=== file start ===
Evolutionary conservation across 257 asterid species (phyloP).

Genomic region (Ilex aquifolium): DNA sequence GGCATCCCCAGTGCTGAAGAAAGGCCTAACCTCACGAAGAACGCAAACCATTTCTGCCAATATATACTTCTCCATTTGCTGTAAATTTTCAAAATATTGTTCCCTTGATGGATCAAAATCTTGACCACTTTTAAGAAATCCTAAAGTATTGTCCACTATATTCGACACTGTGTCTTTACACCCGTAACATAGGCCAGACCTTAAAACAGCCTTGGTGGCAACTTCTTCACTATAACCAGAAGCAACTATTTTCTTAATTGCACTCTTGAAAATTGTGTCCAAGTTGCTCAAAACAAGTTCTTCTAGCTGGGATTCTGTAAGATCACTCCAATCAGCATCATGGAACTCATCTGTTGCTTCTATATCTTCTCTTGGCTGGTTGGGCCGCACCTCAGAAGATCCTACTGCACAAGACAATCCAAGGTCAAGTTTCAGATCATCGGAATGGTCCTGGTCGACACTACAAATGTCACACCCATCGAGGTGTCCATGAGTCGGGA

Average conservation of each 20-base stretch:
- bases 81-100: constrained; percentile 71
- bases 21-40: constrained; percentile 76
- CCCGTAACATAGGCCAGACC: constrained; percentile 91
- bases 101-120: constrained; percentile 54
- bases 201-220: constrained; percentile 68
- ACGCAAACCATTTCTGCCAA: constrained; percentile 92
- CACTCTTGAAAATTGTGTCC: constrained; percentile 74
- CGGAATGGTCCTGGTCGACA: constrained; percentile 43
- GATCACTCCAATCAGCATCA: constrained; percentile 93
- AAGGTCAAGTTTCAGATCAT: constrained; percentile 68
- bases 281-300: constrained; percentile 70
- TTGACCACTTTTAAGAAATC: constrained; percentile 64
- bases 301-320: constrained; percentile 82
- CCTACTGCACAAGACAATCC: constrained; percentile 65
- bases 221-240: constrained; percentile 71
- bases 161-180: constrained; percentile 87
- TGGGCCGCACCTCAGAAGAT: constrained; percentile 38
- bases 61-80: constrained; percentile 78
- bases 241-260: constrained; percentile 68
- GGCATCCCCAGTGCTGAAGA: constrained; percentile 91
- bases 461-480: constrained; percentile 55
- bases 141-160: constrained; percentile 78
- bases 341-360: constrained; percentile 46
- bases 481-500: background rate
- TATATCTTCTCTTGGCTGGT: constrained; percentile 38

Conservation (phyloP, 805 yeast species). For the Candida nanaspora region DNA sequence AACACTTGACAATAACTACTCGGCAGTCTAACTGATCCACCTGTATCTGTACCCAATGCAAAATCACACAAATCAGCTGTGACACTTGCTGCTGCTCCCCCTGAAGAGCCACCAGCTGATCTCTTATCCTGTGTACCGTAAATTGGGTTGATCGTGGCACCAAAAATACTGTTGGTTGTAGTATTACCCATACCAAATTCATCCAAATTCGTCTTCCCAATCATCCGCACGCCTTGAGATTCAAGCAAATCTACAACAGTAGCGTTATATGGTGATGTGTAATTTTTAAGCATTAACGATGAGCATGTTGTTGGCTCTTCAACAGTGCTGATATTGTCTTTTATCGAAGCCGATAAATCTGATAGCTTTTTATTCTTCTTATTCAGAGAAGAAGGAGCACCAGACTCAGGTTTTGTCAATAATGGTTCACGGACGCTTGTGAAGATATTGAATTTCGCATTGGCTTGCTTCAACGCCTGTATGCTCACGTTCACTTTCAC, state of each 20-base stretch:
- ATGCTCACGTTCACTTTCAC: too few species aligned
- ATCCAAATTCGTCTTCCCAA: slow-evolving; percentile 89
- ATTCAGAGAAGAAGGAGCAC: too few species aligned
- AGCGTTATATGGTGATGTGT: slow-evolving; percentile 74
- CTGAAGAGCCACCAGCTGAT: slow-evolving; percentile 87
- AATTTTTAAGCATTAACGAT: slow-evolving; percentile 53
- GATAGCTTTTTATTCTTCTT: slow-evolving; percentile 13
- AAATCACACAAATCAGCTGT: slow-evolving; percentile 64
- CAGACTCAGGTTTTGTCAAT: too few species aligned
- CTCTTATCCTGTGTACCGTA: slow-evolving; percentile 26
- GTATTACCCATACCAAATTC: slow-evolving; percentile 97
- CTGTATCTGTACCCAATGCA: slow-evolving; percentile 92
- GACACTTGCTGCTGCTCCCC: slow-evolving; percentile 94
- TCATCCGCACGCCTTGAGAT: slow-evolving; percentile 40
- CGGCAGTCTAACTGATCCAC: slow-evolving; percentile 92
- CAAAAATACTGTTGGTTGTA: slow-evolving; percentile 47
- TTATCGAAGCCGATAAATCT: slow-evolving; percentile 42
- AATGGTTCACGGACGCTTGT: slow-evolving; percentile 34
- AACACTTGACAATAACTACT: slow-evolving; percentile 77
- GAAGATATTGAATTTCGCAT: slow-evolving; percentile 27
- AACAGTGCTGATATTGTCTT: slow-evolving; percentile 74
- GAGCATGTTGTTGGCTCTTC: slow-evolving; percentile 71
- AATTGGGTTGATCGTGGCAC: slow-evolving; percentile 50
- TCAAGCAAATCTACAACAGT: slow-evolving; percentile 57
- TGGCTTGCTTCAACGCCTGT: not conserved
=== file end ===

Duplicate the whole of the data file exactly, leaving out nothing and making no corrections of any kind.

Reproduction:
Evolutionary conservation across 257 asterid species (phyloP).

Genomic region (Ilex aquifolium): DNA sequence GGCATCCCCAGTGCTGAAGAAAGGCCTAACCTCACGAAGAACGCAAACCATTTCTGCCAATATATACTTCTCCATTTGCTGTAAATTTTCAAAATATTGTTCCCTTGATGGATCAAAATCTTGACCACTTTTAAGAAATCCTAAAGTATTGTCCACTATATTCGACACTGTGTCTTTACACCCGTAACATAGGCCAGACCTTAAAACAGCCTTGGTGGCAACTTCTTCACTATAACCAGAAGCAACTATTTTCTTAATTGCACTCTTGAAAATTGTGTCCAAGTTGCTCAAAACAAGTTCTTCTAGCTGGGATTCTGTAAGATCACTCCAATCAGCATCATGGAACTCATCTGTTGCTTCTATATCTTCTCTTGGCTGGTTGGGCCGCACCTCAGAAGATCCTACTGCACAAGACAATCCAAGGTCAAGTTTCAGATCATCGGAATGGTCCTGGTCGACACTACAAATGTCACACCCATCGAGGTGTCCATGAGTCGGGA

Average conservation of each 20-base stretch:
- bases 81-100: constrained; percentile 71
- bases 21-40: constrained; percentile 76
- CCCGTAACATAGGCCAGACC: constrained; percentile 91
- bases 101-120: constrained; percentile 54
- bases 201-220: constrained; percentile 68
- ACGCAAACCATTTCTGCCAA: constrained; percentile 92
- CACTCTTGAAAATTGTGTCC: constrained; percentile 74
- CGGAATGGTCCTGGTCGACA: constrained; percentile 43
- GATCACTCCAATCAGCATCA: constrained; percentile 93
- AAGGTCAAGTTTCAGATCAT: constrained; percentile 68
- bases 281-300: constrained; percentile 70
- TTGACCACTTTTAAGAAATC: constrained; percentile 64
- bases 301-320: constrained; percentile 82
- CCTACTGCACAAGACAATCC: constrained; percentile 65
- bases 221-240: constrained; percentile 71
- bases 161-180: constrained; percentile 87
- TGGGCCGCACCTCAGAAGAT: constrained; percentile 38
- bases 61-80: constrained; percentile 78
- bases 241-260: constrained; percentile 68
- GGCATCCCCAGTGCTGAAGA: constrained; percentile 91
- bases 461-480: constrained; percentile 55
- bases 141-160: constrained; percentile 78
- bases 341-360: constrained; percentile 46
- bases 481-500: background rate
- TATATCTTCTCTTGGCTGGT: constrained; percentile 38

Conservation (phyloP, 805 yeast species). For the Candida nanaspora region DNA sequence AACACTTGACAATAACTACTCGGCAGTCTAACTGATCCACCTGTATCTGTACCCAATGCAAAATCACACAAATCAGCTGTGACACTTGCTGCTGCTCCCCCTGAAGAGCCACCAGCTGATCTCTTATCCTGTGTACCGTAAATTGGGTTGATCGTGGCACCAAAAATACTGTTGGTTGTAGTATTACCCATACCAAATTCATCCAAATTCGTCTTCCCAATCATCCGCACGCCTTGAGATTCAAGCAAATCTACAACAGTAGCGTTATATGGTGATGTGTAATTTTTAAGCATTAACGATGAGCATGTTGTTGGCTCTTCAACAGTGCTGATATTGTCTTTTATCGAAGCCGATAAATCTGATAGCTTTTTATTCTTCTTATTCAGAGAAGAAGGAGCACCAGACTCAGGTTTTGTCAATAATGGTTCACGGACGCTTGTGAAGATATTGAATTTCGCATTGGCTTGCTTCAACGCCTGTATGCTCACGTTCACTTTCAC, state of each 20-base stretch:
- ATGCTCACGTTCACTTTCAC: too few species aligned
- ATCCAAATTCGTCTTCCCAA: slow-evolving; percentile 89
- ATTCAGAGAAGAAGGAGCAC: too few species aligned
- AGCGTTATATGGTGATGTGT: slow-evolving; percentile 74
- CTGAAGAGCCACCAGCTGAT: slow-evolving; percentile 87
- AATTTTTAAGCATTAACGAT: slow-evolving; percentile 53
- GATAGCTTTTTATTCTTCTT: slow-evolving; percentile 13
- AAATCACACAAATCAGCTGT: slow-evolving; percentile 64
- CAGACTCAGGTTTTGTCAAT: too few species aligned
- CTCTTATCCTGTGTACCGTA: slow-evolving; percentile 26
- GTATTACCCATACCAAATTC: slow-evolving; percentile 97
- CTGTATCTGTACCCAATGCA: slow-evolving; percentile 92
- GACACTTGCTGCTGCTCCCC: slow-evolving; percentile 94
- TCATCCGCACGCCTTGAGAT: slow-evolving; percentile 40
- CGGCAGTCTAACTGATCCAC: slow-evolving; percentile 92
- CAAAAATACTGTTGGTTGTA: slow-evolving; percentile 47
- TTATCGAAGCCGATAAATCT: slow-evolving; percentile 42
- AATGGTTCACGGACGCTTGT: slow-evolving; percentile 34
- AACACTTGACAATAACTACT: slow-evolving; percentile 77
- GAAGATATTGAATTTCGCAT: slow-evolving; percentile 27
- AACAGTGCTGATATTGTCTT: slow-evolving; percentile 74
- GAGCATGTTGTTGGCTCTTC: slow-evolving; percentile 71
- AATTGGGTTGATCGTGGCAC: slow-evolving; percentile 50
- TCAAGCAAATCTACAACAGT: slow-evolving; percentile 57
- TGGCTTGCTTCAACGCCTGT: not conserved